SYDNEY: Malaysia and Australia will be more committed to addressing cross-border crimes, including issues pertaining to illegal immigrants, through border patrol training, exchange of intelligence information and closer cooperation.
Deputy Prime Minister Ahmad Zahid Hamidi said during his three-day working visit to Australia, he had met the relevant Australian leaders to explain that Malaysia is not a transit country for illegal immigrants.
“Malaysia is also facing problems with illegal immigrants, and now there are 56,000 illegal immigrants from Myanmar (Rohingya) in the country,” he told reporters before returning to Malaysia today.
Zahid, who is also home minister, said Australia was also interested in Malaysia’s deradicalisation programme for foreigners.
He said Malaysia would send officers from the relevant agencies to learn the Australian module on border patrol, especially in curbing cross-border crimes like drugs and weapon smuggling, as well as human trafficking.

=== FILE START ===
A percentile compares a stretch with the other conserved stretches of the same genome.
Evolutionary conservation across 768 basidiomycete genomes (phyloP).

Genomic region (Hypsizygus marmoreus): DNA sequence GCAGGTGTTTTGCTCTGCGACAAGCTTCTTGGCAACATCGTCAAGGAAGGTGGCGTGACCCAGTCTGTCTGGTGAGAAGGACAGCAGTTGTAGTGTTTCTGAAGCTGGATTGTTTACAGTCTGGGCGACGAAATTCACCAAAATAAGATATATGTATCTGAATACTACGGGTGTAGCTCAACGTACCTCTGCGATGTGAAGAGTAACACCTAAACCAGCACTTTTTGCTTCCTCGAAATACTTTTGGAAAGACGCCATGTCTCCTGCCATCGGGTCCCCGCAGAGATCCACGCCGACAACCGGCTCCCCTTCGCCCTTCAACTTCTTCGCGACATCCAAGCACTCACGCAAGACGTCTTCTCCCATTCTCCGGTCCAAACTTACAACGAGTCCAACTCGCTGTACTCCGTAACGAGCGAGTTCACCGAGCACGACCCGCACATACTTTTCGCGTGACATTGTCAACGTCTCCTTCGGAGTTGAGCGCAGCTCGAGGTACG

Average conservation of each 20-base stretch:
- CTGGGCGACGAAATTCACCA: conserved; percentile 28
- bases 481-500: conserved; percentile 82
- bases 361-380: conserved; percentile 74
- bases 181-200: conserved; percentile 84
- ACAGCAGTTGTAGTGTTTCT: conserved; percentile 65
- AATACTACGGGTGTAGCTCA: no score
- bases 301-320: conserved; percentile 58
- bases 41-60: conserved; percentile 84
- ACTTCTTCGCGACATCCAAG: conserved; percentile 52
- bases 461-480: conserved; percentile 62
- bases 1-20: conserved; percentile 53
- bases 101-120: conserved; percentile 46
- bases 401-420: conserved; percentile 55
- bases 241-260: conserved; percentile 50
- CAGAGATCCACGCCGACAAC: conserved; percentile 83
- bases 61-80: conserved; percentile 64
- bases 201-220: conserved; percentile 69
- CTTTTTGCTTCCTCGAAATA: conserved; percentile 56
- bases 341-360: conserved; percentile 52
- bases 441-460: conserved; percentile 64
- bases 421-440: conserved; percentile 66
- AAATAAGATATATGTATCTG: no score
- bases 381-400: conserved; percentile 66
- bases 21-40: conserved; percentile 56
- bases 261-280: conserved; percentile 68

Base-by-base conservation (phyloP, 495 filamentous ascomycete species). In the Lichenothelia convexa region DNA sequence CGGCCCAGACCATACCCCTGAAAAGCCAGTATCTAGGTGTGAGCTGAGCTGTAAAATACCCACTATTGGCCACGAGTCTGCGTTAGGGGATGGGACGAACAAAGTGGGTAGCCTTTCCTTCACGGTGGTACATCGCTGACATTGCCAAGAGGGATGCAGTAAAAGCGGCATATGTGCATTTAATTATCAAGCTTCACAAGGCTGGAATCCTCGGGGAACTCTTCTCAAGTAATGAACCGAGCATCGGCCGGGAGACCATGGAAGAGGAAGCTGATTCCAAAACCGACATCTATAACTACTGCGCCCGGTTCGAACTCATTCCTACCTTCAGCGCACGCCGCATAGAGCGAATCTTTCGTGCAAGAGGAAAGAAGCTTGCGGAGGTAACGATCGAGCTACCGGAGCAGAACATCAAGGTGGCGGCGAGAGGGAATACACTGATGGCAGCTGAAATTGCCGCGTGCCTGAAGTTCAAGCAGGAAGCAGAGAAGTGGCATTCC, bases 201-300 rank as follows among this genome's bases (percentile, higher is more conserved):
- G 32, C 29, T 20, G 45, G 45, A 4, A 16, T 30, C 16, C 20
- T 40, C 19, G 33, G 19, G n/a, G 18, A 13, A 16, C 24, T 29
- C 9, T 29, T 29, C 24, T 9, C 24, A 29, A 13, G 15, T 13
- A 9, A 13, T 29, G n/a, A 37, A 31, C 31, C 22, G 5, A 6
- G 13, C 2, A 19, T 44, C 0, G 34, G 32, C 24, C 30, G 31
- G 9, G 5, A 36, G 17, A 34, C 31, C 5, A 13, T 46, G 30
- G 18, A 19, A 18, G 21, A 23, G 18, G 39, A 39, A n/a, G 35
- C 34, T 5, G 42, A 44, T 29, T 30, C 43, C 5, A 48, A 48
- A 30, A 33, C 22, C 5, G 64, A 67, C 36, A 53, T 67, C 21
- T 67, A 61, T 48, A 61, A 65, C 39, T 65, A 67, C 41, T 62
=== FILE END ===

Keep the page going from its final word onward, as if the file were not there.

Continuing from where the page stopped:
“All this while, there is a perception by Australia that Malaysia is a transit country (for immigrants to enter Australia), and this visit is seen positive in rectifying the perception,” he said.
Zahid said he had clarified that Malaysia and its neighbouring countries, like Indonesia and Thailand, were committed to addressing issues on illegal immigrants and cross-border crimes.
Malaysia, he said, would also further improve the standard operating procedures of agencies involved in border patrol as part of efforts to address cross-border crime.
He said integration among the four Malaysian border agencies – the marine police, Malaysian Maritime Enforcement Agency (MMEA), the Royal Malaysian Navy and the Malaysian Border Patrol Agency (AKSEM) – would also be enhanced.